Written by Alyssa Hunter, MA CCC-SLP and New Grad Program Coordinator at Advanced.
There are a variety of programs in schools that a Speech Language Pathologist can work. Within every school district, there is a continuum of special education settings that range from least restrictive (i.e. general education classroom) to most restrictive (i.e. self-contained classroom). We explore what these different settings look like, what caseloads may include, and with who you might collaborate.
Least Support – General Education
A general education caseload includes students who have a mild to moderate speech or language disorder. The most common treatment goals are articulation, delayed expressive/receptive language, fluency, reasoning & inferencing, and pragmatics. Often the student is able to independently participate in a general education classroom with minimum accommodations.
If a general education student has only Speech-Language Therapy services on their IEP, you will be the case manager and a leader in IEP meetings. Collaborating with the general education teacher is key so that your therapy materials incorporate the curriculum into your sessions to holistically support the student academically.
Moderate Support – Pull-Out Academic Services
In this scenario, students are enrolled in a general education classroom but receive pull-out academic support from one or a variety of specialists. These specialists may include reading interventionist, ELL specialist, math interventionist, special education teachers, etc. Typically, this model is used in a district that follows an inclusive model where students are with general education peers as much as possible.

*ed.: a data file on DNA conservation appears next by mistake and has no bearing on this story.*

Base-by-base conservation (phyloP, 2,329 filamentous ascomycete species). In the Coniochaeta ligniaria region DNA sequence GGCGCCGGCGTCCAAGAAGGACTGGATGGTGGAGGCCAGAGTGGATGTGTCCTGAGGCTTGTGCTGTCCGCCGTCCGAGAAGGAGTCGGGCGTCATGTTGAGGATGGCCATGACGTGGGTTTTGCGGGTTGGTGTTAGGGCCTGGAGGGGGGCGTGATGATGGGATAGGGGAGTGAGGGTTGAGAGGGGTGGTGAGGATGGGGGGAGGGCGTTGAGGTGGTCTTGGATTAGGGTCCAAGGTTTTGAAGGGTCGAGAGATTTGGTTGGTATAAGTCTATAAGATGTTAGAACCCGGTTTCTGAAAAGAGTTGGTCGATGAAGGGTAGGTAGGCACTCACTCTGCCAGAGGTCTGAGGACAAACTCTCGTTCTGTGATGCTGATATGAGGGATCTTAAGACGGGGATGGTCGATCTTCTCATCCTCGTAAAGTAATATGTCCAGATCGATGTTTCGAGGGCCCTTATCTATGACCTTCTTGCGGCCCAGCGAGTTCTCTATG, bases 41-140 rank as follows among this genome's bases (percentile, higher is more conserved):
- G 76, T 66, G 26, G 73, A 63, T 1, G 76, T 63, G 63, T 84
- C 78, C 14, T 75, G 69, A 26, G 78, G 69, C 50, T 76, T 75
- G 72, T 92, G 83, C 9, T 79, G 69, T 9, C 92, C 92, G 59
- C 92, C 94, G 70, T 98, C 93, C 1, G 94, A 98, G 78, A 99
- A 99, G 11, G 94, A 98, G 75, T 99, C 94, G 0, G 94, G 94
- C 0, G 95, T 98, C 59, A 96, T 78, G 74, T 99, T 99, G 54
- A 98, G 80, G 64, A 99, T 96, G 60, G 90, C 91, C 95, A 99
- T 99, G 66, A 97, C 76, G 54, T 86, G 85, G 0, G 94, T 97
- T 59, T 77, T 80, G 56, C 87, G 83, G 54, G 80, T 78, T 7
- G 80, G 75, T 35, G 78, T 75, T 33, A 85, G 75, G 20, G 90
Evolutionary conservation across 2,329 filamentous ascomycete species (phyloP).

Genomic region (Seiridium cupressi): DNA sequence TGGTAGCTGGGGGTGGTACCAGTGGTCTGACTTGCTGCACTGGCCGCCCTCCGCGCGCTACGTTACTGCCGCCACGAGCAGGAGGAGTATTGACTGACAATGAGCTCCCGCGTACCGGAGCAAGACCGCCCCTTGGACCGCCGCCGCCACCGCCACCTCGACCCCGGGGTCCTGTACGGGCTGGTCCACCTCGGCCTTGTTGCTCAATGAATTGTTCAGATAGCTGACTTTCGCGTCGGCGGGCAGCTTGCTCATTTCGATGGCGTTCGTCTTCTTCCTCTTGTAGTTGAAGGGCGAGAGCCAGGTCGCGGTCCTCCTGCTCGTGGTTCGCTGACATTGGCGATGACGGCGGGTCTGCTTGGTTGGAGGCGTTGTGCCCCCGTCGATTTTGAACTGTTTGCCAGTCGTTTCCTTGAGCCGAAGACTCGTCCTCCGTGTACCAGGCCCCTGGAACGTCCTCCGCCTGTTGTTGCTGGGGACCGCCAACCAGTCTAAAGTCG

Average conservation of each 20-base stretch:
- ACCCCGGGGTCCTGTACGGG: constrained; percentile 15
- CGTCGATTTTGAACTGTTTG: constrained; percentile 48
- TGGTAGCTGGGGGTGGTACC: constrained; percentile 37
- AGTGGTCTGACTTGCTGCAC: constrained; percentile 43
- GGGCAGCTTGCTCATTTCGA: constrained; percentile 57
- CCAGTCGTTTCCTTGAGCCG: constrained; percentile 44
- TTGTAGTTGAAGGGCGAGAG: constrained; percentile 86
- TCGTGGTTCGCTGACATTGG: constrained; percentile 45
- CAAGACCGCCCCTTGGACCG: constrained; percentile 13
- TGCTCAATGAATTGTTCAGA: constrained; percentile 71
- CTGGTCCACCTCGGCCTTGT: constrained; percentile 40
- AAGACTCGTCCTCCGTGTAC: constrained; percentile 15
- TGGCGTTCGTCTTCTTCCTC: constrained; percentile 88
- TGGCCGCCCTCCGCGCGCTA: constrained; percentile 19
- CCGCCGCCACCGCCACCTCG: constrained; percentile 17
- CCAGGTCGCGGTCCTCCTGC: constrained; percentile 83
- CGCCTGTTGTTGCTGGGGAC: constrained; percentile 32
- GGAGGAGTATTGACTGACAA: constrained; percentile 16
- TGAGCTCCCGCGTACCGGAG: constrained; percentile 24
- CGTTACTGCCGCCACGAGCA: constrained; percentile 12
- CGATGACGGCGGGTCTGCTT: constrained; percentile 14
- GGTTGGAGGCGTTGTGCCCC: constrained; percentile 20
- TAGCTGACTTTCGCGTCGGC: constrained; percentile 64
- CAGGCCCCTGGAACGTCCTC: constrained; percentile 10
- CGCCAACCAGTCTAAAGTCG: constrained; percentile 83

Speech Language Pathologists are often considered a “related service provider” in this scenario because there are multiple special education professionals on the case. You can expect to be providing services in a pull-out or push-in manner depending on the school’s culture, the child’s needs, and the parent’s preferences. Be sure to collaborate with the interdisciplinary team on what they are working on, so you can incorporate their techniques and skill development into your sessions.
Maximum Support – Self-Contained Classroom
Self-Contained Classrooms indicate that the classroom is only serving special education students. The classroom typically has a higher staff to student ratio and could have a uniform diagnosis across the students (I.e. Autism Spectrum disorder, physical and cognitive disability, emotional disability, visual/hearing impaired, etc.). Students within these classrooms often receive support from multiple service providers (I.e. SLP, OT, PT, SW, etc.).
Speech Language Pathologists may be directly assigned to a self-contained program within a district or have a combination of self-contained and general education. When working within these classrooms SLPs will have increased collaboration and co-treating with the interdisciplinary team. SLPs will also have an increased opportunity to support Alternative Augmentative Communication (AAC) implementation, sign language, behavior management, life skills, and pragmatic language skills.
There are many variations within these three levels of care that allow School-Based SLPs to gain clinical experience with numerous pediatric diagnosis.
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